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Echo intensity as an indicator of skeletal muscle quality: applications, methodology, and future directions.

Authors
  • Stock, Matt S1, 2
  • Thompson, Brennan J3, 4
  • 1 School of Kinesiology and Physical Therapy, University of Central Florida, 12805 Pegasus Drive, HPA 1, Room 258, Orlando, FL, 32816-2205, USA. [email protected]
  • 2 Neuromuscular Plasticity Laboratory, Institute of Exercise Physiology and Rehabilitation Science, University of Central Florida, Orlando, FL, USA. [email protected]
  • 3 Department of Kinesiology and Health Science, Utah State University, Logan, UT, USA.
  • 4 Sorenson Legacy Foundation Center for Clinical Excellence, Movement Research Clinic, Utah State University, Logan, UT, USA.
Type
Published Article
Journal
European Journal of Applied Physiology and Occupational Physiology
Publisher
Springer-Verlag
Publication Date
Feb 01, 2021
Volume
121
Issue
2
Pages
369–380
Identifiers
DOI: 10.1007/s00421-020-04556-6
PMID: 33221942
Source
Medline
Keywords
Language
English
License
Unknown

Abstract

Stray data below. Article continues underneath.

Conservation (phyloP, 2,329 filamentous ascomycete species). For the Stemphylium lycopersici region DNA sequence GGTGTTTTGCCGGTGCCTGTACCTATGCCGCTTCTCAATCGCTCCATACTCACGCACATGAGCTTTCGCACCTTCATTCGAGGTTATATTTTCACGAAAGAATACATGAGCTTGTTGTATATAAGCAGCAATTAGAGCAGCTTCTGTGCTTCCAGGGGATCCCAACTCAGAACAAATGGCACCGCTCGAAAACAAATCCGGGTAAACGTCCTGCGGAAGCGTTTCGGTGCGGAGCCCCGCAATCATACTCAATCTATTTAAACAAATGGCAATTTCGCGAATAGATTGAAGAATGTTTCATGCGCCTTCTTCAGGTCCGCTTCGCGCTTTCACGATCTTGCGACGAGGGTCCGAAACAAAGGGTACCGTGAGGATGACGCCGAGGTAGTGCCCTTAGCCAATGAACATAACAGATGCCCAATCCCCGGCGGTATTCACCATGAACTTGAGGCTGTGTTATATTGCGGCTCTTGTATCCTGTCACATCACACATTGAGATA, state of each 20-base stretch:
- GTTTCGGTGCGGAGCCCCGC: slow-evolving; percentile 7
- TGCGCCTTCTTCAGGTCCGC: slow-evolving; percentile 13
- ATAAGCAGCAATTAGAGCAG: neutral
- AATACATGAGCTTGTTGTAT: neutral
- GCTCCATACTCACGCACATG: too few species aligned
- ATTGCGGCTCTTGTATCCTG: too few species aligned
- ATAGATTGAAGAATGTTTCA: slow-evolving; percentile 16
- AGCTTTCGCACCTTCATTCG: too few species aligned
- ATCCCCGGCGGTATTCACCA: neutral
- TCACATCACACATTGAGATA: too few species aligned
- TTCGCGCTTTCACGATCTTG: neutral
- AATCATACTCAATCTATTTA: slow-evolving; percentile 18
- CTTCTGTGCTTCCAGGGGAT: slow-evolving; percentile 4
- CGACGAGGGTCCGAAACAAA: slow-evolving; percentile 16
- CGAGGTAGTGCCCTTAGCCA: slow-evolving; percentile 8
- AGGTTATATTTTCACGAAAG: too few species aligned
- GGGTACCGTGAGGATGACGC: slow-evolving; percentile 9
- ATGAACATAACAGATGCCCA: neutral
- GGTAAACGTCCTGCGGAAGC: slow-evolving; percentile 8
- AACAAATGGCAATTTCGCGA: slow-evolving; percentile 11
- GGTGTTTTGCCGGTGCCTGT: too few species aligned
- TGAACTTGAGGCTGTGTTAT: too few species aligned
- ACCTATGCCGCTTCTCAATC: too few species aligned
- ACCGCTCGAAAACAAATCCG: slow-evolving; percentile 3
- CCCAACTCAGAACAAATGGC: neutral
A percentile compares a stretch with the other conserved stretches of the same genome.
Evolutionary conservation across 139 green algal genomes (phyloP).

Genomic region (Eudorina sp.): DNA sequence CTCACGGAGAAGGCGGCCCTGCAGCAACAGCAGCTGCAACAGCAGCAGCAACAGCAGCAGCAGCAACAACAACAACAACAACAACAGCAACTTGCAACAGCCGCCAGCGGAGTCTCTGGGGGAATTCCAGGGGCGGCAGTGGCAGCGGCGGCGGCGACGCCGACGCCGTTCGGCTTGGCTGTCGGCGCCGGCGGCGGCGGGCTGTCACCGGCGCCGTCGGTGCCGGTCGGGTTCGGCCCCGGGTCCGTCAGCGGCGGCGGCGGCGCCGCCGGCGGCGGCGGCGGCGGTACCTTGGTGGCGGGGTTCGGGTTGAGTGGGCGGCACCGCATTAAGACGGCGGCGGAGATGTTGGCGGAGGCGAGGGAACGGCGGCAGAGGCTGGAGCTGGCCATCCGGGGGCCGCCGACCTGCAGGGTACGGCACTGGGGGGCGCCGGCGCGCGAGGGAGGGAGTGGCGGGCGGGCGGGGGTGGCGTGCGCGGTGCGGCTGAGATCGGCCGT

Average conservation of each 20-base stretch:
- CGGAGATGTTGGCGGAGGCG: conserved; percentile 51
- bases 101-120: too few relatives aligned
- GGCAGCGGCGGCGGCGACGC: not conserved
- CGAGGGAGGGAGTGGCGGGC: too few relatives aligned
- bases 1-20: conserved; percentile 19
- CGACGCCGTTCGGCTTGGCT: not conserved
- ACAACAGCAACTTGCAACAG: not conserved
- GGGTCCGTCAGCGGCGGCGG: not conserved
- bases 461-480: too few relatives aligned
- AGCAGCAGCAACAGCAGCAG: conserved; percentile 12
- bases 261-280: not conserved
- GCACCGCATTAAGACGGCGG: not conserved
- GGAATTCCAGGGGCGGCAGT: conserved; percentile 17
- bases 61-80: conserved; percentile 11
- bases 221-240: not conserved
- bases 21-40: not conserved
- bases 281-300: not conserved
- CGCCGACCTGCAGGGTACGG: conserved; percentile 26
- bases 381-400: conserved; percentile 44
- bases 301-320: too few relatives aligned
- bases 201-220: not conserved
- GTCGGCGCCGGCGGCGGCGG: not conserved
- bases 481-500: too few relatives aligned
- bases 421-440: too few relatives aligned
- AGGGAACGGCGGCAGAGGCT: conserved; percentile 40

This narrative review provides an overview of the current knowledge of B-mode ultrasound-derived echo intensity (EI) as an indicator of skeletal muscle quality. PubMed and Google Scholar were used to search the literature. Advanced search functions were used to find original studies with the terms 'echo intensity' and/or 'muscle quality' in the title and/or abstract. Publications that conceptually described muscle quality but did not include measurement of EI were not a focus of the review. Importantly, the foundational premise of EI remains unclear. While it is likely that EI reflects intramuscular adiposity, data suggesting that these measurements are influenced by fibrous tissue is limited to diseased muscle and animal models. EI appears to show particular promise in studying muscular aging. Studies have consistently reported an association between EI and muscle function, though not all chronic interventions have demonstrated improvements. Based on the existing literature, it is unclear if EI can be used as a marker of muscle glycogen following exercise and nutritional interventions, or if EI is influenced by hydration status. Inconsistent methodological approaches used across laboratories have made comparing EI studies challenging. Image depth, rest duration, participant positioning, probe tilt, and the decision to correct for subcutaneous adipose tissue thickness are all critical considerations when interpreting the literature and planning studies. While some areas show conflicting evidence, EI shows promise as a novel tool for studying muscle quality. Collaborative efforts focused on methodology are necessary to enhance the consistency and quality of the EI literature.

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